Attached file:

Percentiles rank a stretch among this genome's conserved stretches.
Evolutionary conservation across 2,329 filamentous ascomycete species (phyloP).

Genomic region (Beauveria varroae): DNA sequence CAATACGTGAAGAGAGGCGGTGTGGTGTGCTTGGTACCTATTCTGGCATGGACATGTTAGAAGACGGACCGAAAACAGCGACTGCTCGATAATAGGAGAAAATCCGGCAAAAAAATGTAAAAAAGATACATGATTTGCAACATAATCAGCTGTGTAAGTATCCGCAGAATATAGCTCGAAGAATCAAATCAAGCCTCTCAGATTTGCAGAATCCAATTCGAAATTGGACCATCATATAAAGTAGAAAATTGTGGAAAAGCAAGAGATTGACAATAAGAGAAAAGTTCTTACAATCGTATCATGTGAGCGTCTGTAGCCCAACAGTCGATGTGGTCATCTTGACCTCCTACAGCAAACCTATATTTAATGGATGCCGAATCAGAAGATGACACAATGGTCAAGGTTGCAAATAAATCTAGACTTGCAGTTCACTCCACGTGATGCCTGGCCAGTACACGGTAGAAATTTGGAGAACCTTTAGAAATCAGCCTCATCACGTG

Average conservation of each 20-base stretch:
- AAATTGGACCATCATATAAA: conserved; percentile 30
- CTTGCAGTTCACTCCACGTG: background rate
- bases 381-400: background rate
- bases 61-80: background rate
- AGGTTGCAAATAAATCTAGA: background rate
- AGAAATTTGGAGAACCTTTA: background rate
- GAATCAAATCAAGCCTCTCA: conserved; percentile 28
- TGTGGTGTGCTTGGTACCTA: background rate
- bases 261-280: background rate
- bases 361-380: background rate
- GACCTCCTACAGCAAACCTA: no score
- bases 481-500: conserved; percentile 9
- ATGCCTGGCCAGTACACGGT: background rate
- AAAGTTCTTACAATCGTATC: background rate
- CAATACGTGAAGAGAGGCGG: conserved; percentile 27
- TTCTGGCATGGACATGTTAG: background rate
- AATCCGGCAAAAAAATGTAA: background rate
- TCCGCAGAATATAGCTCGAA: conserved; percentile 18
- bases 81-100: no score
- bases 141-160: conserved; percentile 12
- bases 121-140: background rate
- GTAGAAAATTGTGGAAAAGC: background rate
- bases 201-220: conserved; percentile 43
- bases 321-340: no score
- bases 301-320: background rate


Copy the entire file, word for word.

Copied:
Percentiles rank a stretch among this genome's conserved stretches.
Evolutionary conservation across 2,329 filamentous ascomycete species (phyloP).

Genomic region (Beauveria varroae): DNA sequence CAATACGTGAAGAGAGGCGGTGTGGTGTGCTTGGTACCTATTCTGGCATGGACATGTTAGAAGACGGACCGAAAACAGCGACTGCTCGATAATAGGAGAAAATCCGGCAAAAAAATGTAAAAAAGATACATGATTTGCAACATAATCAGCTGTGTAAGTATCCGCAGAATATAGCTCGAAGAATCAAATCAAGCCTCTCAGATTTGCAGAATCCAATTCGAAATTGGACCATCATATAAAGTAGAAAATTGTGGAAAAGCAAGAGATTGACAATAAGAGAAAAGTTCTTACAATCGTATCATGTGAGCGTCTGTAGCCCAACAGTCGATGTGGTCATCTTGACCTCCTACAGCAAACCTATATTTAATGGATGCCGAATCAGAAGATGACACAATGGTCAAGGTTGCAAATAAATCTAGACTTGCAGTTCACTCCACGTGATGCCTGGCCAGTACACGGTAGAAATTTGGAGAACCTTTAGAAATCAGCCTCATCACGTG

Average conservation of each 20-base stretch:
- AAATTGGACCATCATATAAA: conserved; percentile 30
- CTTGCAGTTCACTCCACGTG: background rate
- bases 381-400: background rate
- bases 61-80: background rate
- AGGTTGCAAATAAATCTAGA: background rate
- AGAAATTTGGAGAACCTTTA: background rate
- GAATCAAATCAAGCCTCTCA: conserved; percentile 28
- TGTGGTGTGCTTGGTACCTA: background rate
- bases 261-280: background rate
- bases 361-380: background rate
- GACCTCCTACAGCAAACCTA: no score
- bases 481-500: conserved; percentile 9
- ATGCCTGGCCAGTACACGGT: background rate
- AAAGTTCTTACAATCGTATC: background rate
- CAATACGTGAAGAGAGGCGG: conserved; percentile 27
- TTCTGGCATGGACATGTTAG: background rate
- AATCCGGCAAAAAAATGTAA: background rate
- TCCGCAGAATATAGCTCGAA: conserved; percentile 18
- bases 81-100: no score
- bases 141-160: conserved; percentile 12
- bases 121-140: background rate
- GTAGAAAATTGTGGAAAAGC: background rate
- bases 201-220: conserved; percentile 43
- bases 321-340: no score
- bases 301-320: background rate